Home Practice makes up the bulk of the work done on a mindfulness course. For every hour spent in class there might be about 2-3 hours of home practice.
Home practice can make a mindfulness course seem quite stressful, which seems a little counter-intuitive so it is worth undertaking the home practice with a sense of kindness and commitment. At first it may seem like yet another chore to get through but after a few weeks it can start to feel like precious me-time.
Eight tips for fitting home practice into a busy life:
- If possible schedule one or two regular time slots each day in which you intend to do your home practice and stick with it as best you can.
- If this simply isn’t possible set a gentle reminder on your phone, maybe every two hours during the day. It could simply say ‘home practice’. This could help avoid late night meditation which could feel like another thing piled on your already busy day.
- It’s recommended during the early stages of the course to do the home practice in a quiet spot at home but this isn’t always possible. So if it comes down to a choice of doing the home practice on the tube or bus or not doing the home practice at all it’s best to opt for doing it on the go.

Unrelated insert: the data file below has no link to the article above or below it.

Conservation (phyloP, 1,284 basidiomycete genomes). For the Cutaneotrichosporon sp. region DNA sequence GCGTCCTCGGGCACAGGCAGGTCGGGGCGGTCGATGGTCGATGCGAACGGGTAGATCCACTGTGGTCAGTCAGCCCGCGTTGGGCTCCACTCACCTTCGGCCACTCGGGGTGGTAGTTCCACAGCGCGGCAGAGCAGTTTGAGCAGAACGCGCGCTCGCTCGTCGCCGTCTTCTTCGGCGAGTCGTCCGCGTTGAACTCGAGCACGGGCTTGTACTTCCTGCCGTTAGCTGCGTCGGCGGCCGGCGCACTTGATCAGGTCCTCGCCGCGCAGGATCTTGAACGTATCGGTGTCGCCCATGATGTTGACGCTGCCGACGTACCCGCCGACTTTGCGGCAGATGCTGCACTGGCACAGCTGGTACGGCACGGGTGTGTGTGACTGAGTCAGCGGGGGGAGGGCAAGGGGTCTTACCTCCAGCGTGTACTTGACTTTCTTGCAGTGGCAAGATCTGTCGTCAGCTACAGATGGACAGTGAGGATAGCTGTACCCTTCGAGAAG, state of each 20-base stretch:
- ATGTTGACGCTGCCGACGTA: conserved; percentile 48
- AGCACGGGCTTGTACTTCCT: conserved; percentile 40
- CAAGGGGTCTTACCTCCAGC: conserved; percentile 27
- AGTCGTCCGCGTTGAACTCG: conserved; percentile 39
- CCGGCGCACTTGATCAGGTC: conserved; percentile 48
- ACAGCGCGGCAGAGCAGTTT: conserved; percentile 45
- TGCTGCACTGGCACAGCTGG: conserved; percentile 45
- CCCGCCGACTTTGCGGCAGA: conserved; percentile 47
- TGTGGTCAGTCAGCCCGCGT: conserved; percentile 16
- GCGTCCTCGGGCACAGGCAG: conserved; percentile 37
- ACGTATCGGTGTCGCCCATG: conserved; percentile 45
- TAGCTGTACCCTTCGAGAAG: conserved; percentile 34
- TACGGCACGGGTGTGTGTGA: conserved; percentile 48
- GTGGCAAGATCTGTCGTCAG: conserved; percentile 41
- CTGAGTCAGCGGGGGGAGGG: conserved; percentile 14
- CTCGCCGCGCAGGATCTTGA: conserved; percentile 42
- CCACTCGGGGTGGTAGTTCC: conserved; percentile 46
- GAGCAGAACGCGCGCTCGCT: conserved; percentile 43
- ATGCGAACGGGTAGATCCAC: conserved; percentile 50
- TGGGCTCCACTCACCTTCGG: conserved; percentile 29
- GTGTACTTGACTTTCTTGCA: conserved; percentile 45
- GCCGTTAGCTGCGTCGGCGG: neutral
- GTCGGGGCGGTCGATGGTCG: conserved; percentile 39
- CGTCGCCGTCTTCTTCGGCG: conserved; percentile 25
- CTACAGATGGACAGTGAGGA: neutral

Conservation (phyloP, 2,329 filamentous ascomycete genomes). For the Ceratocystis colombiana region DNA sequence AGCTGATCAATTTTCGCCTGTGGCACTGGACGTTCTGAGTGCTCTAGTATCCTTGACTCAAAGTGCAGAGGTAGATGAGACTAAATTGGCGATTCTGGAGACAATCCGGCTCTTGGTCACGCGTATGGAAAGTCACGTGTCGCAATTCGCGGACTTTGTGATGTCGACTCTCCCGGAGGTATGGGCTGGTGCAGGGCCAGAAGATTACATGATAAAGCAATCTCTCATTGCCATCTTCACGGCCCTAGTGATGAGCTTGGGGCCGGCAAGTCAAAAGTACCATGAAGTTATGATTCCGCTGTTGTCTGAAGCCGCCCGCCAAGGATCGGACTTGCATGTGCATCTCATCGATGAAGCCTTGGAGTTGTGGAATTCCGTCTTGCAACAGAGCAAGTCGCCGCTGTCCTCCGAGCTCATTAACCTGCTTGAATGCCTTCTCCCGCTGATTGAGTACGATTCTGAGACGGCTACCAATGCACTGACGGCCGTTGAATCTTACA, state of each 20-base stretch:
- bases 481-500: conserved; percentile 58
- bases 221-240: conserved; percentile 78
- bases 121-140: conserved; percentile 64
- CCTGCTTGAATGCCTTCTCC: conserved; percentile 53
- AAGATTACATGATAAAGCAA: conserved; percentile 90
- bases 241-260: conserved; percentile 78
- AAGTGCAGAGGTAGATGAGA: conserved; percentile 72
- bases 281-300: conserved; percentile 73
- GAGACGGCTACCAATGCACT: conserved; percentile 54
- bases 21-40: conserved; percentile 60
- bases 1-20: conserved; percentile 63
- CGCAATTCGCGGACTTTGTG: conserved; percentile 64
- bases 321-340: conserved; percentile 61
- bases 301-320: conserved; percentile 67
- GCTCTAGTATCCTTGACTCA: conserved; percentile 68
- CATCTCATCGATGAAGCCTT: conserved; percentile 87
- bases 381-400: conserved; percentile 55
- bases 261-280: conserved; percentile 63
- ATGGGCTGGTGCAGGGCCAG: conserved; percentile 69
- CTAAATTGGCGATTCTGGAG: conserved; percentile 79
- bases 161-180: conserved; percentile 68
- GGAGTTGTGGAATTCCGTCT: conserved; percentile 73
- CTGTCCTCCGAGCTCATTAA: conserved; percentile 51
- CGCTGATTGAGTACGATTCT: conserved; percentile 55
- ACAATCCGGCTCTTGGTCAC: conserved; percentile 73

- If you are doing a daily activity mindfully as part of your home practice you might like to use a visual reminder as a prompt. Autopilot is so strong it’s easy to forget the intention to pay attention. So for example tie a ribbon round your tooth brush if you have decided to pay attention as you brush your teeth.
- If you need to do the home practice on the go during the working week try making time for quieter practice slots on your days off.
- Remember there is no such thing as a ‘bad’ meditation. The mind will wander, again and again. Kindly, gently escort it back to the breath and the body. During these moments of the mind wandering great learning takes place. This is when you start to see your mind as having a mind of its own.
- Remind yourself of your intention, attention and attitude. For example your intention is to meditate, your attention might be on the breath and your attitude might be one of non-judgemental kindness. This can help focus the mind when thoughts take hold.
- As best you can try not to procrastinate, just do it!